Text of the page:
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I was this many years old before I even learned of the possible idea that, “the damned don’t give a damn.” Perhaps you are not a kind hearted soul with a heaping side dish of codependency who just wants to save the whole world from itself, but I do resemble that remark to some degree.

I usually assume everyone is a poor unfortunate, lost soul who would do better, if only they knew better. So I’ve had a hard time accepting that perhaps God does judge people, that perhaps some shall not be saved, and that maybe that gate is narrow after all?

It never even occurred to me that perhaps, the damned don’t give a damn? In typical codependent style, was it possible that that I was worrying far more about the condemned than they worried about themselves?

It was and is quite possible.

I had a huge revelation reading about Pharaoh of “let my people” go fame. God sends plague after plague trying to convince him to let go of his slaves to no avail. Finally God just hardens his heart. This troubled me a great deal because if His heart was hard, how could he possibly make the right choice? It was as if God had removed his freewill! I stuck with my discomfort, prayed about it, and God kept whispering to me, it was an act of mercy.

It took me a while to understand, to make sense of this. I look at people as if they are trying really, really hard and just can’t catch a break. I look at people as if they are in torment, wrestling hard to do the right thing, grieved when they fail. Don’t laugh, but I even projected that personification onto Pharaoh himself and thought of him as someone having a great struggle with his own conscience and wanting so badly to be moral, but he just couldn’t make the cut. None of that is even in the Bible, it is pure projection on my part, a completely false assumption, really.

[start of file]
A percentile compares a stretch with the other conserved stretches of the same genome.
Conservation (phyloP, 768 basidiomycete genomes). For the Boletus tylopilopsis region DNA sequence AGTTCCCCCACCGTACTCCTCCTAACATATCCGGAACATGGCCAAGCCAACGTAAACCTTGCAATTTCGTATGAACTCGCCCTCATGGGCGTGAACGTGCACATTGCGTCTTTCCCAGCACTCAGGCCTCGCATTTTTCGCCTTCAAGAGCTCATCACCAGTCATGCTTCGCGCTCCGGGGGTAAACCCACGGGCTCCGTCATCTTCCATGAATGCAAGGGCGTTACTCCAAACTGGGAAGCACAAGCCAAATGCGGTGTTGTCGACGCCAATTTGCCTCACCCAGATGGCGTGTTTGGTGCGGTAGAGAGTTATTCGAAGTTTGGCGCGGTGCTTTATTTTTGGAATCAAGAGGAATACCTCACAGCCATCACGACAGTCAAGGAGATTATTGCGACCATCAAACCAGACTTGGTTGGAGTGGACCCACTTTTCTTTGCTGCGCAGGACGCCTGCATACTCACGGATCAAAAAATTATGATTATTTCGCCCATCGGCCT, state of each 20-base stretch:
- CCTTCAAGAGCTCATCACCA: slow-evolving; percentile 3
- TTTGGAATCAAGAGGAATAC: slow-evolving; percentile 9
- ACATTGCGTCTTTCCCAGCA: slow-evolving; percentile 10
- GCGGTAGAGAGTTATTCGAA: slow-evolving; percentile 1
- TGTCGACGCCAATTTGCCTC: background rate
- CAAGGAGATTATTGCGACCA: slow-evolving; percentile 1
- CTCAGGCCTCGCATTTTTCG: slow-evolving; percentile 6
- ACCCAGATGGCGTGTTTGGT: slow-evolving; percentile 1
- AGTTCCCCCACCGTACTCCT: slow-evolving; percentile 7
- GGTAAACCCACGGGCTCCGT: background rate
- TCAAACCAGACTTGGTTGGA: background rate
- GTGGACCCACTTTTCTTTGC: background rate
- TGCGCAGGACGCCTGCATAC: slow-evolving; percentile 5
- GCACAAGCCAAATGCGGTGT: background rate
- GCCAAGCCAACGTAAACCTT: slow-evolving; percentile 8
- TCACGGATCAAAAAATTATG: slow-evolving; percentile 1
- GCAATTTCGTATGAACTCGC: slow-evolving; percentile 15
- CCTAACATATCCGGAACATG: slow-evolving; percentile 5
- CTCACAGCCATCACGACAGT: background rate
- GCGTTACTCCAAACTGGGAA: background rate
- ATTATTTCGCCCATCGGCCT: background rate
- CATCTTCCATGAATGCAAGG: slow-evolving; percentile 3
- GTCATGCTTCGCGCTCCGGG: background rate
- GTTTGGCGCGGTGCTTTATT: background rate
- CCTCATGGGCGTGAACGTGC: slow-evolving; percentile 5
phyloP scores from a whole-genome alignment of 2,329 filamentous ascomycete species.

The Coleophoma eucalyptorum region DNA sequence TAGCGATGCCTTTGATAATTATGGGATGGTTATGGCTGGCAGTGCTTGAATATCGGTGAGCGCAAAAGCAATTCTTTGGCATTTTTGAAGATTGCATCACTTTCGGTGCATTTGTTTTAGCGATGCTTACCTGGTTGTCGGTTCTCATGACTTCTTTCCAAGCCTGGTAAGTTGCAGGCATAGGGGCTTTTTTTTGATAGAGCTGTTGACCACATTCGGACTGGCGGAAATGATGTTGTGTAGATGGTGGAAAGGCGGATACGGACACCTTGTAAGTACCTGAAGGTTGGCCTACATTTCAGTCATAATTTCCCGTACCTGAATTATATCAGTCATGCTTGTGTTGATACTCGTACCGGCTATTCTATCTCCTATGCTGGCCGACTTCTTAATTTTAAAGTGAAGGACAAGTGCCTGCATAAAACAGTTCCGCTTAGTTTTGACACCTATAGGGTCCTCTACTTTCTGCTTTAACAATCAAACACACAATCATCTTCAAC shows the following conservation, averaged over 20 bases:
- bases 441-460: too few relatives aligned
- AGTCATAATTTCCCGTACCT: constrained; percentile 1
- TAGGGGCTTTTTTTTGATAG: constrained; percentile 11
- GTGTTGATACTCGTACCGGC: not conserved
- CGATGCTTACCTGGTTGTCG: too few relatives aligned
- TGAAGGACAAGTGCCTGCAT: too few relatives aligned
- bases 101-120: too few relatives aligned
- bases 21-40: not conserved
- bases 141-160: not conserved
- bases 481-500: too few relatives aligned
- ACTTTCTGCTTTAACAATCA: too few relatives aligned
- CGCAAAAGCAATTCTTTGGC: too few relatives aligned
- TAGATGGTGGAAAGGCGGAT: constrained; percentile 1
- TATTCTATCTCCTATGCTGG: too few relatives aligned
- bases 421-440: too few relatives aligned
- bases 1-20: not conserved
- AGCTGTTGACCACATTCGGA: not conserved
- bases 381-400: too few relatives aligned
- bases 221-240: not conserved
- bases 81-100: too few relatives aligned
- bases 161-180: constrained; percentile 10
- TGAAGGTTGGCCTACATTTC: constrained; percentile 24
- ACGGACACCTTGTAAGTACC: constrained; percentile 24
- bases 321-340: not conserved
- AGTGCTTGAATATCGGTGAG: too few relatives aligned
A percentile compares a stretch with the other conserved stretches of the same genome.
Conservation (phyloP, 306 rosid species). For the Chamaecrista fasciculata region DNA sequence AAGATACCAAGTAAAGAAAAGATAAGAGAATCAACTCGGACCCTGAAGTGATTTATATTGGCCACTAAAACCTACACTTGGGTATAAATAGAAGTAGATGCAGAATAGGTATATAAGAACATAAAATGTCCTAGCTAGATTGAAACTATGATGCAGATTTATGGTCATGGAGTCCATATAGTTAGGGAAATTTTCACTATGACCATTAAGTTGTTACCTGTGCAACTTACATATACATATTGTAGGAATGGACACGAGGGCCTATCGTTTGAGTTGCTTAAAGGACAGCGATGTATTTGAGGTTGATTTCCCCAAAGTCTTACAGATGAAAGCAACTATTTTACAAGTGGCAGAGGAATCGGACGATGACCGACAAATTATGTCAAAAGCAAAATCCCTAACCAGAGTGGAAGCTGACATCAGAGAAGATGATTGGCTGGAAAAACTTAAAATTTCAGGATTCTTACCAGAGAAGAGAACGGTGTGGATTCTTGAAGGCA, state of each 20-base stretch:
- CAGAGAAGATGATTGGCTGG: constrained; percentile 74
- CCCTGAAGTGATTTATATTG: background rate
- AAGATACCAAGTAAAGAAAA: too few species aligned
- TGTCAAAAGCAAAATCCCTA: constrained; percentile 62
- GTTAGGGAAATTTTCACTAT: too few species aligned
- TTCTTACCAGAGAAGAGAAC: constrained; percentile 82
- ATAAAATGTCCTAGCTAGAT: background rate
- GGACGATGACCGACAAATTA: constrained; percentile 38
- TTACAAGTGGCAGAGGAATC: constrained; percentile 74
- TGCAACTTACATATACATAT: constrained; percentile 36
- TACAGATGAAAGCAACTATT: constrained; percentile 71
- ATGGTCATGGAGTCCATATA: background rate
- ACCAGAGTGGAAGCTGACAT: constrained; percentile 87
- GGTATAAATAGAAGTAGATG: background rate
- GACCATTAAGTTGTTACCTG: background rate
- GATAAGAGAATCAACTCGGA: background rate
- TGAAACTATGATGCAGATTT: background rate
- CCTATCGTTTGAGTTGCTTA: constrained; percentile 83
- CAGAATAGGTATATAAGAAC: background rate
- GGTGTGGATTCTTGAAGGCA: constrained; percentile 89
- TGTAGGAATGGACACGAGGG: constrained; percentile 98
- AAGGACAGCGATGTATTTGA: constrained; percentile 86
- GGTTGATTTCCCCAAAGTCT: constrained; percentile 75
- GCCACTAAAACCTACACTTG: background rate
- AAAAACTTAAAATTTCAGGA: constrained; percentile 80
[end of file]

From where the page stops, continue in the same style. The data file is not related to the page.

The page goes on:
If someone was condemned and I were actually upright, holy, and full of mercy, would I leave them to suffer emotionally, to experience pain, guilt, and distress, to live out their life depressed about their state of impending doom? No, not if I were actually moral! Instead, I would harden their heart so they cannot even feel their sin and separation anymore. Hence, the idea that, “the damned don’t give a damn.”

Hence the idea that it was an act of mercy to harden his heart and not cruelty at all.

Now, I do believe God also softens a great many hard hearts, that His grace is overflowing and abundant, and available to all. There is no sin greater than the blood of Jesus and no heart so hard that it can’t be softened. I’m not holding anyone in condemnation, I’ve seen too many miracles.

I’m just saying that sometimes we people needlessly separate ourselves from God and keep our distance because we are concerned that He might not be fair to others or we are reluctant to trust His judgement. Sometimes we fear He might leave someone behind. And sometimes we fail to understand that God is a god of mercy, a god of great love and compassion. In fact, most of the time we fail to grasp that truth.

I know a great many people outside of faith, refusing to come in where it’s warm, because they are under the impression that God leaves some people out in the cold. They have a false impression of God as a bully or an abusive father, or something similar. It’s sad, because there is just a myriad of different Christian beliefs, writings, and thoughts on the matter, going back for hundreds of years. Faith is not a set of rigid ideologies and rules, it is a journey, an adventure, a relationship.

We’re called to “work out your faith with fear and trembling,” as it says in the Bible, and that’s not a bad kind of “fear,” but more like take it seriously, be in awe and full of wonder about the mystery of it all. Work it out with the Lord. He will always point you in the right direction.

So that’s my story about how I came to understand that perhaps “the damned don’t give a damn,” and while it may be my job to spread the good news, it is not my job to care more about the perishing then they do about themselves.